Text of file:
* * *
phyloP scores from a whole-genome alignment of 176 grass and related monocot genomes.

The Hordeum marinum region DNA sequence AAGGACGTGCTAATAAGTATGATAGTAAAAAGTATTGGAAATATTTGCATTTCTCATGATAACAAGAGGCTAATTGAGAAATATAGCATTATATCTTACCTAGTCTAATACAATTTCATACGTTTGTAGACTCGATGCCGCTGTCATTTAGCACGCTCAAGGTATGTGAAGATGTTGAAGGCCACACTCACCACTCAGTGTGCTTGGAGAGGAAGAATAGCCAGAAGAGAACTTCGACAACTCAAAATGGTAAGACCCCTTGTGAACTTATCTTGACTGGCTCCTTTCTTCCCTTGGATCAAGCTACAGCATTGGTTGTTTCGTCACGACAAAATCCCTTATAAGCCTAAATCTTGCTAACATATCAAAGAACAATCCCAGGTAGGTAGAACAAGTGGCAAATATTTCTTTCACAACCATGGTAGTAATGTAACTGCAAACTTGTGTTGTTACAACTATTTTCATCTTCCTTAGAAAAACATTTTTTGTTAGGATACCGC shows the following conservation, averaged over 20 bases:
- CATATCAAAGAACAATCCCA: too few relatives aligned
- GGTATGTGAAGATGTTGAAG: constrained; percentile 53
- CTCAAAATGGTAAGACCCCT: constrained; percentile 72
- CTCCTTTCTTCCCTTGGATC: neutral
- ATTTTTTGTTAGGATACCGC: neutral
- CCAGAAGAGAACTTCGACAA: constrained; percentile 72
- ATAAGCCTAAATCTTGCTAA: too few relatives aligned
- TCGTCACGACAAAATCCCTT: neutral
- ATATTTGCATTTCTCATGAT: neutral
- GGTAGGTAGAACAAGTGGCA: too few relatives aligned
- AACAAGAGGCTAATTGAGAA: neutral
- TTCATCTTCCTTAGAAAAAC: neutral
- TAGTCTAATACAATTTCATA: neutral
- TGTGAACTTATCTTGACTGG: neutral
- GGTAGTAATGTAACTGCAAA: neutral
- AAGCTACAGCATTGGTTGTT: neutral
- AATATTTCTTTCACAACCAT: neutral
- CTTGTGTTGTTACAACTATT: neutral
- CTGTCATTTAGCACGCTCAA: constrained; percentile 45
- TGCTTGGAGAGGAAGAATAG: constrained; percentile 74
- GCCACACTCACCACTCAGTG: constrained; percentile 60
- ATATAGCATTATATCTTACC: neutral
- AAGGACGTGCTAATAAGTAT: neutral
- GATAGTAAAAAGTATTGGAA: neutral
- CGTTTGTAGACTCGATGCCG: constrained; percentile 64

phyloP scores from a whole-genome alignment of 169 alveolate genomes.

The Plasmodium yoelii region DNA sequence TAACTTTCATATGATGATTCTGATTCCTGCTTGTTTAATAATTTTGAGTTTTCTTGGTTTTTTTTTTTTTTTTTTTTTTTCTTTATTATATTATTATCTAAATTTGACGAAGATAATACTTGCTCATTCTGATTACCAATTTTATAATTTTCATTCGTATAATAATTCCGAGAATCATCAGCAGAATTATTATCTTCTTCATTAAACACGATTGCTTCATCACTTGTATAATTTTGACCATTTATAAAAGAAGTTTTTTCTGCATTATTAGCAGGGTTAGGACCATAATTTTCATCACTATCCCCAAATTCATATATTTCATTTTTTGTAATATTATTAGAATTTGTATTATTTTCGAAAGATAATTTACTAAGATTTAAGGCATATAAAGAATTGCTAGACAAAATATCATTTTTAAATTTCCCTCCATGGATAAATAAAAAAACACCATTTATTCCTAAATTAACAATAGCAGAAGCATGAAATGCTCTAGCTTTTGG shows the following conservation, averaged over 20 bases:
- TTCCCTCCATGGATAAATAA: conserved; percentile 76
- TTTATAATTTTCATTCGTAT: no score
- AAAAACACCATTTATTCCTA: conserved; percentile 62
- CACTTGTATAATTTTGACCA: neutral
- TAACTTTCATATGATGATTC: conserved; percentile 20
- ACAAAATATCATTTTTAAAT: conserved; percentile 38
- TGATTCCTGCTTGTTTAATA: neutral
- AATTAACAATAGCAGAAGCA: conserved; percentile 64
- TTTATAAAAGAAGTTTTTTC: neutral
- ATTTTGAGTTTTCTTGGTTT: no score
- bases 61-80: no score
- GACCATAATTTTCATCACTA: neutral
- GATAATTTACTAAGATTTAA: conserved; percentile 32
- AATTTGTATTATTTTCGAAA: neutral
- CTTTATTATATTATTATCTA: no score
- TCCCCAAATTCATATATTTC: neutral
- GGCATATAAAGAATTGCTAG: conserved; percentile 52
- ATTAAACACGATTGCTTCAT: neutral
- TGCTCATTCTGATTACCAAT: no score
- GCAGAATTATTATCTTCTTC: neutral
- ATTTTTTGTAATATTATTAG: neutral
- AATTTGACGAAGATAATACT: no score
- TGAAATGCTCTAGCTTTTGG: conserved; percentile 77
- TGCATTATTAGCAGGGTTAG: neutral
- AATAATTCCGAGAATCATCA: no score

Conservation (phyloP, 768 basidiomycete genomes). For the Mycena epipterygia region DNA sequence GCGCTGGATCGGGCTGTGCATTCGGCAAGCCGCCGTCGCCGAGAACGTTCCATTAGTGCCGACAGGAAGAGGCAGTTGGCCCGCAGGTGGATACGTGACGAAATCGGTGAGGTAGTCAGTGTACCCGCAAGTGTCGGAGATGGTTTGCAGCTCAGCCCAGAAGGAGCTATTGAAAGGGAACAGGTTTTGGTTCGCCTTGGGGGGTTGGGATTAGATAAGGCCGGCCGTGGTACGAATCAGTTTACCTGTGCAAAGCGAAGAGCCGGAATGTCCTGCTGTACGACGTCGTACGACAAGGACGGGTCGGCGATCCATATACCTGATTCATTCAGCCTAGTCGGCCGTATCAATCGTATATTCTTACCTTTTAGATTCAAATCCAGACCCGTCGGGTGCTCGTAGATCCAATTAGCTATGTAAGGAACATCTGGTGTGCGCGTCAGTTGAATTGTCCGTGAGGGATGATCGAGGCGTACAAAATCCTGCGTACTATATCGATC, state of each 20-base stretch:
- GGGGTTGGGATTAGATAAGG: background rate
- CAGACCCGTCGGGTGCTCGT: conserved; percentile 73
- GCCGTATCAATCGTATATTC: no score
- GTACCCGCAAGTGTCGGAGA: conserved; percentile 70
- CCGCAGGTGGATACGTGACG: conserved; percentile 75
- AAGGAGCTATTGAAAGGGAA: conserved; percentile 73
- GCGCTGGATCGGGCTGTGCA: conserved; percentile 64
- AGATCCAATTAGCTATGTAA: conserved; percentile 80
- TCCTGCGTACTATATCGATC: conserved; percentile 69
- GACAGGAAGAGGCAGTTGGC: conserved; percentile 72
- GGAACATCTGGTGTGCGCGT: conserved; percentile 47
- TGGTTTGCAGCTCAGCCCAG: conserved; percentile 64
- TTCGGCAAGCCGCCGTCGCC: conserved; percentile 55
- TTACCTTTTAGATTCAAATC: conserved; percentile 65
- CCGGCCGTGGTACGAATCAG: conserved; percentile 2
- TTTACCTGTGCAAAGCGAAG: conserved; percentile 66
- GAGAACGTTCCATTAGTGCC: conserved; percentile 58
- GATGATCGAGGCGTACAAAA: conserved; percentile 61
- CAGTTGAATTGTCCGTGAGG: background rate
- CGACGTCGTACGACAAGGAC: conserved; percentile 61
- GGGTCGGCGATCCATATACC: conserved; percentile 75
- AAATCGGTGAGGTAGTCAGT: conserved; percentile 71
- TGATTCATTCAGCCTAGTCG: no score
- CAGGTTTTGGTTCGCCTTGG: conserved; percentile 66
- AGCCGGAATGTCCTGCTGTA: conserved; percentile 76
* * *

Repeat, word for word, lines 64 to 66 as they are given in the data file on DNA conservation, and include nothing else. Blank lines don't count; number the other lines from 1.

- TCCTGCGTACTATATCGATC: conserved; percentile 69
- GACAGGAAGAGGCAGTTGGC: conserved; percentile 72
- GGAACATCTGGTGTGCGCGT: conserved; percentile 47